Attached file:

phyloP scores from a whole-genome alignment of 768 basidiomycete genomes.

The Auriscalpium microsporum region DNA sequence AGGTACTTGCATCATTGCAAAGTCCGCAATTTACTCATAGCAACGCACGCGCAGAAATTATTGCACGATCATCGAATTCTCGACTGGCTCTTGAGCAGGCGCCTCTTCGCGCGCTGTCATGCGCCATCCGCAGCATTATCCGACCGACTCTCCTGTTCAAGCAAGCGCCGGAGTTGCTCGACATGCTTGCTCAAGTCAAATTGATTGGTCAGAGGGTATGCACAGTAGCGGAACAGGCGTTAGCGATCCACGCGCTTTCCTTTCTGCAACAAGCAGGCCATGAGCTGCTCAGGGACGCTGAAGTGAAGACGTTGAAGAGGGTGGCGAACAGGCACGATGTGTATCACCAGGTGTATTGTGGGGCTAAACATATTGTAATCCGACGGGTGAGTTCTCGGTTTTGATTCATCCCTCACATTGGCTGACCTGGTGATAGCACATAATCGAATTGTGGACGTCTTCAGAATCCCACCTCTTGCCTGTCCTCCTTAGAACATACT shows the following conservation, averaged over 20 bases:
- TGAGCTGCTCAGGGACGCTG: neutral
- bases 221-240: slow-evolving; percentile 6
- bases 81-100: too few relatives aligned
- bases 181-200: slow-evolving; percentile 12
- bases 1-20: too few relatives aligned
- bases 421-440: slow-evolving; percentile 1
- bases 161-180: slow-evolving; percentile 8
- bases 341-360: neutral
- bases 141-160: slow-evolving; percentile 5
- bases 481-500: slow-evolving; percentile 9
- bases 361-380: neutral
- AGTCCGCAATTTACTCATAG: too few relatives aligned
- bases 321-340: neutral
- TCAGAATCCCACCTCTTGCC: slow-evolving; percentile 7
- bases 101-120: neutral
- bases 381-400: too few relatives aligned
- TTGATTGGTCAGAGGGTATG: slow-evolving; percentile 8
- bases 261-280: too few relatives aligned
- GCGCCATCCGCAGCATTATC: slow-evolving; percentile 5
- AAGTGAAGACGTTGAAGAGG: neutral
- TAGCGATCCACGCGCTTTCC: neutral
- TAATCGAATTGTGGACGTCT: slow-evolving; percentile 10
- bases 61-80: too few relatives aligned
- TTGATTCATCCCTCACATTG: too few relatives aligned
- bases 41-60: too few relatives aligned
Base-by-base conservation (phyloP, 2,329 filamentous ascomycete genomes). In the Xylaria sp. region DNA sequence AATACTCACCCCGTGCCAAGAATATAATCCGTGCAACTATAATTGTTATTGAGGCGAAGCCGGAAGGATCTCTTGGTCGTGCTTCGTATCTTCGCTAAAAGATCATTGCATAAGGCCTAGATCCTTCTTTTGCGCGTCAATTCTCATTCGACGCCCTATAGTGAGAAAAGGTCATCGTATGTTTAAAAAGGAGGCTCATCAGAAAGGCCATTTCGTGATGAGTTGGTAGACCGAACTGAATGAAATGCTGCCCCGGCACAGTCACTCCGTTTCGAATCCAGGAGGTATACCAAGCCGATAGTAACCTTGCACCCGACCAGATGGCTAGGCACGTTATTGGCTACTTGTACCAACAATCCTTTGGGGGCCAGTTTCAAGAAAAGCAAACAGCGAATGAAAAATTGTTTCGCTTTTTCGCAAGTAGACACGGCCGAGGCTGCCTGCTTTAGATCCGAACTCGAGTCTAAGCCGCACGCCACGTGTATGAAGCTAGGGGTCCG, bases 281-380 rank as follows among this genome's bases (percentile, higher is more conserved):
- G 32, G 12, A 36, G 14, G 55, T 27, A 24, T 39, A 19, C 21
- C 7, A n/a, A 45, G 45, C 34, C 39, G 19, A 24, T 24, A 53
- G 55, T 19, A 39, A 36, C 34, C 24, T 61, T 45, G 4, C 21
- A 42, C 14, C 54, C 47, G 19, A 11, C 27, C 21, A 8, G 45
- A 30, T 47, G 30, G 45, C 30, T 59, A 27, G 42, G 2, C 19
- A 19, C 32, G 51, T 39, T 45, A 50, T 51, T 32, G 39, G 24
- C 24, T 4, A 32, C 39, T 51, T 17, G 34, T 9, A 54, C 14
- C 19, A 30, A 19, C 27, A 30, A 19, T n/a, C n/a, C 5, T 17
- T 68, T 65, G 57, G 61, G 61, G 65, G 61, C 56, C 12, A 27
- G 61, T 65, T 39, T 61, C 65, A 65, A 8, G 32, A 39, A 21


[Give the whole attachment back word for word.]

phyloP scores from a whole-genome alignment of 768 basidiomycete genomes.

The Auriscalpium microsporum region DNA sequence AGGTACTTGCATCATTGCAAAGTCCGCAATTTACTCATAGCAACGCACGCGCAGAAATTATTGCACGATCATCGAATTCTCGACTGGCTCTTGAGCAGGCGCCTCTTCGCGCGCTGTCATGCGCCATCCGCAGCATTATCCGACCGACTCTCCTGTTCAAGCAAGCGCCGGAGTTGCTCGACATGCTTGCTCAAGTCAAATTGATTGGTCAGAGGGTATGCACAGTAGCGGAACAGGCGTTAGCGATCCACGCGCTTTCCTTTCTGCAACAAGCAGGCCATGAGCTGCTCAGGGACGCTGAAGTGAAGACGTTGAAGAGGGTGGCGAACAGGCACGATGTGTATCACCAGGTGTATTGTGGGGCTAAACATATTGTAATCCGACGGGTGAGTTCTCGGTTTTGATTCATCCCTCACATTGGCTGACCTGGTGATAGCACATAATCGAATTGTGGACGTCTTCAGAATCCCACCTCTTGCCTGTCCTCCTTAGAACATACT shows the following conservation, averaged over 20 bases:
- TGAGCTGCTCAGGGACGCTG: neutral
- bases 221-240: slow-evolving; percentile 6
- bases 81-100: too few relatives aligned
- bases 181-200: slow-evolving; percentile 12
- bases 1-20: too few relatives aligned
- bases 421-440: slow-evolving; percentile 1
- bases 161-180: slow-evolving; percentile 8
- bases 341-360: neutral
- bases 141-160: slow-evolving; percentile 5
- bases 481-500: slow-evolving; percentile 9
- bases 361-380: neutral
- AGTCCGCAATTTACTCATAG: too few relatives aligned
- bases 321-340: neutral
- TCAGAATCCCACCTCTTGCC: slow-evolving; percentile 7
- bases 101-120: neutral
- bases 381-400: too few relatives aligned
- TTGATTGGTCAGAGGGTATG: slow-evolving; percentile 8
- bases 261-280: too few relatives aligned
- GCGCCATCCGCAGCATTATC: slow-evolving; percentile 5
- AAGTGAAGACGTTGAAGAGG: neutral
- TAGCGATCCACGCGCTTTCC: neutral
- TAATCGAATTGTGGACGTCT: slow-evolving; percentile 10
- bases 61-80: too few relatives aligned
- TTGATTCATCCCTCACATTG: too few relatives aligned
- bases 41-60: too few relatives aligned
Base-by-base conservation (phyloP, 2,329 filamentous ascomycete genomes). In the Xylaria sp. region DNA sequence AATACTCACCCCGTGCCAAGAATATAATCCGTGCAACTATAATTGTTATTGAGGCGAAGCCGGAAGGATCTCTTGGTCGTGCTTCGTATCTTCGCTAAAAGATCATTGCATAAGGCCTAGATCCTTCTTTTGCGCGTCAATTCTCATTCGACGCCCTATAGTGAGAAAAGGTCATCGTATGTTTAAAAAGGAGGCTCATCAGAAAGGCCATTTCGTGATGAGTTGGTAGACCGAACTGAATGAAATGCTGCCCCGGCACAGTCACTCCGTTTCGAATCCAGGAGGTATACCAAGCCGATAGTAACCTTGCACCCGACCAGATGGCTAGGCACGTTATTGGCTACTTGTACCAACAATCCTTTGGGGGCCAGTTTCAAGAAAAGCAAACAGCGAATGAAAAATTGTTTCGCTTTTTCGCAAGTAGACACGGCCGAGGCTGCCTGCTTTAGATCCGAACTCGAGTCTAAGCCGCACGCCACGTGTATGAAGCTAGGGGTCCG, bases 281-380 rank as follows among this genome's bases (percentile, higher is more conserved):
- G 32, G 12, A 36, G 14, G 55, T 27, A 24, T 39, A 19, C 21
- C 7, A n/a, A 45, G 45, C 34, C 39, G 19, A 24, T 24, A 53
- G 55, T 19, A 39, A 36, C 34, C 24, T 61, T 45, G 4, C 21
- A 42, C 14, C 54, C 47, G 19, A 11, C 27, C 21, A 8, G 45
- A 30, T 47, G 30, G 45, C 30, T 59, A 27, G 42, G 2, C 19
- A 19, C 32, G 51, T 39, T 45, A 50, T 51, T 32, G 39, G 24
- C 24, T 4, A 32, C 39, T 51, T 17, G 34, T 9, A 54, C 14
- C 19, A 30, A 19, C 27, A 30, A 19, T n/a, C n/a, C 5, T 17
- T 68, T 65, G 57, G 61, G 61, G 65, G 61, C 56, C 12, A 27
- G 61, T 65, T 39, T 61, C 65, A 65, A 8, G 32, A 39, A 21